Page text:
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Nest Site Selection by Kentish Plover Suggests a Trade-Off between Nest-Crypsis and Predator Detection Strategies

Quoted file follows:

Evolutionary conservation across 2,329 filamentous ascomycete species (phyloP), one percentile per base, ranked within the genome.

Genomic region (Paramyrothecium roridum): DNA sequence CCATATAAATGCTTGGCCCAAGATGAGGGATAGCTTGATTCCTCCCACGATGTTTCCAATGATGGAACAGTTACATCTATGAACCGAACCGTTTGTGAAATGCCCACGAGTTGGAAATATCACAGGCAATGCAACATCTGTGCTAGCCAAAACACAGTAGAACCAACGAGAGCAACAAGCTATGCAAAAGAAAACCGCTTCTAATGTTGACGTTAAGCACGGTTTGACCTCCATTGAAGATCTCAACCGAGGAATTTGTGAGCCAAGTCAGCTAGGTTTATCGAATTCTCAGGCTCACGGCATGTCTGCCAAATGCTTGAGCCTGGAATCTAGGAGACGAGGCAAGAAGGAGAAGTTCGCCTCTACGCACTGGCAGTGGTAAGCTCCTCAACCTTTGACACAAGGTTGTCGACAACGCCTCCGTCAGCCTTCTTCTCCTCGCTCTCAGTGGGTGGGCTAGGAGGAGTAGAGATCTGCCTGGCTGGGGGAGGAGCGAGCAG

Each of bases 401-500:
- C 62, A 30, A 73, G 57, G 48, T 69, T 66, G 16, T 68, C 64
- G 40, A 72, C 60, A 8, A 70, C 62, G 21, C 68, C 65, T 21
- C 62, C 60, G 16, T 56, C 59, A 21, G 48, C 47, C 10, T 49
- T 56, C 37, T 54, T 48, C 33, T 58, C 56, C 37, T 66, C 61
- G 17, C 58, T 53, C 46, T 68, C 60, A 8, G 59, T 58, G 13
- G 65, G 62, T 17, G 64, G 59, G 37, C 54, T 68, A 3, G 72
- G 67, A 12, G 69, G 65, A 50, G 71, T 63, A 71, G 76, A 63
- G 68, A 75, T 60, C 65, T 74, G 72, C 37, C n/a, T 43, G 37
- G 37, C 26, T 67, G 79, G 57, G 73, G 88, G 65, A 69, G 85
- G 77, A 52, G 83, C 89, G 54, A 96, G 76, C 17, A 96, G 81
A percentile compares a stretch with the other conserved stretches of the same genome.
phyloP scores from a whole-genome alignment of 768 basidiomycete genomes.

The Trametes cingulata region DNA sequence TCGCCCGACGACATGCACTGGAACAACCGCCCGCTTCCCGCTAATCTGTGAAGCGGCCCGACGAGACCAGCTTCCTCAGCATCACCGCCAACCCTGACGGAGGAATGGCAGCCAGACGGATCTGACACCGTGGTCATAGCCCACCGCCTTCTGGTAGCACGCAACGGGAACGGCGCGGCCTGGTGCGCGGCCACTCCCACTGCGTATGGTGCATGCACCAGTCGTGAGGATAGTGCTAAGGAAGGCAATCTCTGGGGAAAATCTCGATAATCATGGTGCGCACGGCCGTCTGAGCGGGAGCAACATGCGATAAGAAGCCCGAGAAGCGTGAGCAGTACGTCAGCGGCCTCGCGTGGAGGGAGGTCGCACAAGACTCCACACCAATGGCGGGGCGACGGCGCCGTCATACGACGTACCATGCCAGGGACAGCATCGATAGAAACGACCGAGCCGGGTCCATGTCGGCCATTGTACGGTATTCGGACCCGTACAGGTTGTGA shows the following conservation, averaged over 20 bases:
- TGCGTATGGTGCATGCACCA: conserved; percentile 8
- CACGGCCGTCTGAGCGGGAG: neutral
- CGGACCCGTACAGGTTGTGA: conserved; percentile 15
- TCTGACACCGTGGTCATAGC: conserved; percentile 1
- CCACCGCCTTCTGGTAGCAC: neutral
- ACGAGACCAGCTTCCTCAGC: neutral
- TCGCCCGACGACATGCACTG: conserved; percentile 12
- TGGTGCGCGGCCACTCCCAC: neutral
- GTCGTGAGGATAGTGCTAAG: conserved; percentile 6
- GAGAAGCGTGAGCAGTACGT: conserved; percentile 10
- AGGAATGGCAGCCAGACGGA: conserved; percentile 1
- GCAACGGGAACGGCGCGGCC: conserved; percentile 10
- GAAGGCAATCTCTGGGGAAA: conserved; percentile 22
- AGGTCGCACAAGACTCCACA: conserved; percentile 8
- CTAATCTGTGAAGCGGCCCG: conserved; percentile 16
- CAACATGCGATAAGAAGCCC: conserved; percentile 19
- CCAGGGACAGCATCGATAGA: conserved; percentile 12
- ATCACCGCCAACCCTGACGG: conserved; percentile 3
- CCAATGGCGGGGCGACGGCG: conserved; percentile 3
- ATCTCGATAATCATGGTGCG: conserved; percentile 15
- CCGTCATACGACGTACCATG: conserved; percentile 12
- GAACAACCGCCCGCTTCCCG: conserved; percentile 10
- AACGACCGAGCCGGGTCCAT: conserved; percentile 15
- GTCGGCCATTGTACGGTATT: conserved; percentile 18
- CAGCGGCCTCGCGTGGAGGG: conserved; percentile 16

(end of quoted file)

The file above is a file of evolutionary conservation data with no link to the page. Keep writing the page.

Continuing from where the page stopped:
Predation is one of the main causes of adult mortality and breeding failure for ground-nesting birds. Micro-habitat structure around nests plays a critical role in minimizing predation risk. Plovers nest in sites with little vegetation cover to maximize the incubating adult visibility, but many studies suggest a trade-off between nest-crypsis and predator detection strategies. However, this trade-off has not been explored in detail because methods used so far do not allow estimating the visibility with regards to critical factors such as slope or plant permeability to vision. Here, we tested the hypothesis that Kentish plovers select exposed sites according to a predator detection strategy, and the hypothesis that more concealed nests survive longer according to a crypsis strategy. To this end, we obtained an accurate estimation of the incubating adult's field of vision through a custom built inverted periscope. Our results showed that plovers selected nest sites with higher visibility than control points randomly selected with regards to humans and dogs, although nests located in sites with higher vegetation cover survived longer. In addition, the flushing distance (i.e., the distance at which incubating adults leave the nest when they detect a potential predator) decreased with vegetation cover. Consequently, the advantages of concealing the nest were limited by the ability to detect predators, thus indirectly supporting the existence of the trade-off between crypsis and predator detection. Finally, human disturbance also constrained nest choice, forcing plovers to move to inland sites that were less suitable because of higher vegetation cover, and modulated flushing behavior, since plovers that were habituated to humans left their nests closer to potential predators. This constraint on the width of suitable breeding habitat is particularly relevant for the conservation of Kentish Plover in sand beaches, especially under the current context of coastal regression and increase of recreational activities.